Now I’m really crying. I had to explain to the kids that it’s sad thinking about them moving out, without making them feel guilty. In my heart I wanted our discussion to end with them saying “we’ll never leave you” but I knew this parenting moment would be a total fail if they did. So I explained that. “It’s sad to think about you leaving, but it also means you’re ready to be grown-ups and that means dad and I did a good job.” They were both thrilled about living with their friends and peeing in Gatorade bottles (my husband tells them too many dorm stories). Their excitement dried up my tears pretty quickly.


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How long can I put off writing about the next page? When he comes home to rock his mum — well, this is when I started sobbing. At the best of times this one is hard. Add an ailing parent I’ve wanted to rock to sleep and this page is a black diamond. In Banff. My dad will never read me a bedtime story again, or slip a $20 in my baby doll’s sleeper when I’m home for the weekend. This is a word-more-than-sad for me, but it’s manageable information for my kids to hear and process.

It’s not sad because they’re growing up. I love watching them grow up! It’s sad because I’m growing up.

I told them that it’s hard for me to see grandpa sick and that I worry about him and their grandmother. My daughter gave me a squeeze-your-juices-out hug and they both asked questions they had been wondering about their grandparents, and then we flipped the page. Which is a great metaphor for big feelings. Talk about them and flip the page.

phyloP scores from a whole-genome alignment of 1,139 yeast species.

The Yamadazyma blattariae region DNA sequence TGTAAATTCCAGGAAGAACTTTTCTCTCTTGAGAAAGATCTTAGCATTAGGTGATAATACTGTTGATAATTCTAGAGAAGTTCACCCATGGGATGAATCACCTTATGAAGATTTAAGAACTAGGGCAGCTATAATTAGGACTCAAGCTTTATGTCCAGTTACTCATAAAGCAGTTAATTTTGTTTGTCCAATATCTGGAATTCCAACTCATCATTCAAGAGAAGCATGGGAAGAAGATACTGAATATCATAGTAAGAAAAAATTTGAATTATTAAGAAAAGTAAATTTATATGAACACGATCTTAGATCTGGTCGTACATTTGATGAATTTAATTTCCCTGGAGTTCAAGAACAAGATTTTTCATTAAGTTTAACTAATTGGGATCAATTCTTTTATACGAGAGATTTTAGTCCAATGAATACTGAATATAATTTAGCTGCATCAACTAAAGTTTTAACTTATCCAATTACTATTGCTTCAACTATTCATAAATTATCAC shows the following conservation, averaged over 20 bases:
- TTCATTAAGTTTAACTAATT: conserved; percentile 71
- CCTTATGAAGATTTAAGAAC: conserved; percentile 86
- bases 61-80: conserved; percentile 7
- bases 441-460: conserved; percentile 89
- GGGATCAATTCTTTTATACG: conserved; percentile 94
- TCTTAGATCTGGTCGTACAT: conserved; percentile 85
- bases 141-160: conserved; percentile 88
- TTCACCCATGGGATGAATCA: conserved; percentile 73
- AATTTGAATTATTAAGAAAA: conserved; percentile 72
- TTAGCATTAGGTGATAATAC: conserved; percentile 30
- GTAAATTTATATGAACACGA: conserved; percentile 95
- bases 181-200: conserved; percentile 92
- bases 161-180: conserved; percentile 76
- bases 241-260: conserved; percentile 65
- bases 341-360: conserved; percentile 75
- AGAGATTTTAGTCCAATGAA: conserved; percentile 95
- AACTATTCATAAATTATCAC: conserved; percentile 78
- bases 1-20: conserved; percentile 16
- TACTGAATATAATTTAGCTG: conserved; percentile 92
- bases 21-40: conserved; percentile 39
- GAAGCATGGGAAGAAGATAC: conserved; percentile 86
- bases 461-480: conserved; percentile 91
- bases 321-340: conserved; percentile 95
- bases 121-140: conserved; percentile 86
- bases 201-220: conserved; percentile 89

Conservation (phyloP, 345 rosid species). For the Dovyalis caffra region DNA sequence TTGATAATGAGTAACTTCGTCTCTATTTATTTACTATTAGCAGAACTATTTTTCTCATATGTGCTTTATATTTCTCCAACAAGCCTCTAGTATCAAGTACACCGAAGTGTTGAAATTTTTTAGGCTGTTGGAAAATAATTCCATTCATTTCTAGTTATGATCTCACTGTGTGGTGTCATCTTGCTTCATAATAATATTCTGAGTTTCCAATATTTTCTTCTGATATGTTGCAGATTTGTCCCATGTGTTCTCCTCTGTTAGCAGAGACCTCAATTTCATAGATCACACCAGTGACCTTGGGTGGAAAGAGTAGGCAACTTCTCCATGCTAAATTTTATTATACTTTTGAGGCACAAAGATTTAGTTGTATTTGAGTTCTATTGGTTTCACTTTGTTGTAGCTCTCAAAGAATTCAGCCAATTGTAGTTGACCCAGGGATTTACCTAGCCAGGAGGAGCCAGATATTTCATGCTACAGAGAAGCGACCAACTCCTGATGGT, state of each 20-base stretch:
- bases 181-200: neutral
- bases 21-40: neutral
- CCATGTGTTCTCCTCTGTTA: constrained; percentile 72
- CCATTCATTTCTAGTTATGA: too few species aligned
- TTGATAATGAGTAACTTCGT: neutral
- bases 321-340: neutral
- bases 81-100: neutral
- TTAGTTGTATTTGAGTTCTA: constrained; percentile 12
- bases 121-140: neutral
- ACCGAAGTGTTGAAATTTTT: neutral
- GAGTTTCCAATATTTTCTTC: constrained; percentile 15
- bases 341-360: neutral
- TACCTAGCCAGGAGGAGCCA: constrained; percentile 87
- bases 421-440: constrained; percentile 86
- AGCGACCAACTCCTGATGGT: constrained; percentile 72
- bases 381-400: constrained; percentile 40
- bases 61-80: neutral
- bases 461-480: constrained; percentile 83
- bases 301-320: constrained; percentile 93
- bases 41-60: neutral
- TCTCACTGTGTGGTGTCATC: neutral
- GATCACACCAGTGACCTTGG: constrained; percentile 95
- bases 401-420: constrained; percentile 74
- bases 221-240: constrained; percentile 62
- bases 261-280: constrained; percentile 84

For me the final page, when he returns home to his baby, is bittersweet. He’s got a new baby! Squeee. But now I’m the one standing at the top of the stairs, about to go into my baby’s bedroom. I’m the one watching them change and no one is creeping into my bedroom to sing me to sleep. I felt so alone for a moment, with people ahead and behind and me stuck in the middle. But then I looked at my kids, looking at me, with concern and wonder in their eyes and felt totally loved, forever.

I thought this article was going to be about kids being able to handle feelings. But, really, it’s about parents. We can handle feelings. We don’t have a choice. And our kids can help us by being understanding, and funny and naturally light-hearted, helping us get out of our bedraggled heads. 

After all the tears, and the lovely chats about the future, the next day my son looked at me with a twinkle in his eye and sang “I love you forever” to see if he could make me cry again. I looked straight at him and started laughing. Together, we flipped the page and I’m so proud.

Article Author Yasmine Abbasakoor
Yasmine Abbasakoor

Read more from Yasmine here.

Yasmine Abbasakoor was a television development executive before leaving to pursue her dream job of being a stay-at-home mum. After five years of living it up in the sandbox and laundry room, she’s ready to share her myriad of musings with the world once again. Connect with Yasmine in her kitchen (she’s the one standing behind the island) or on Linkedin.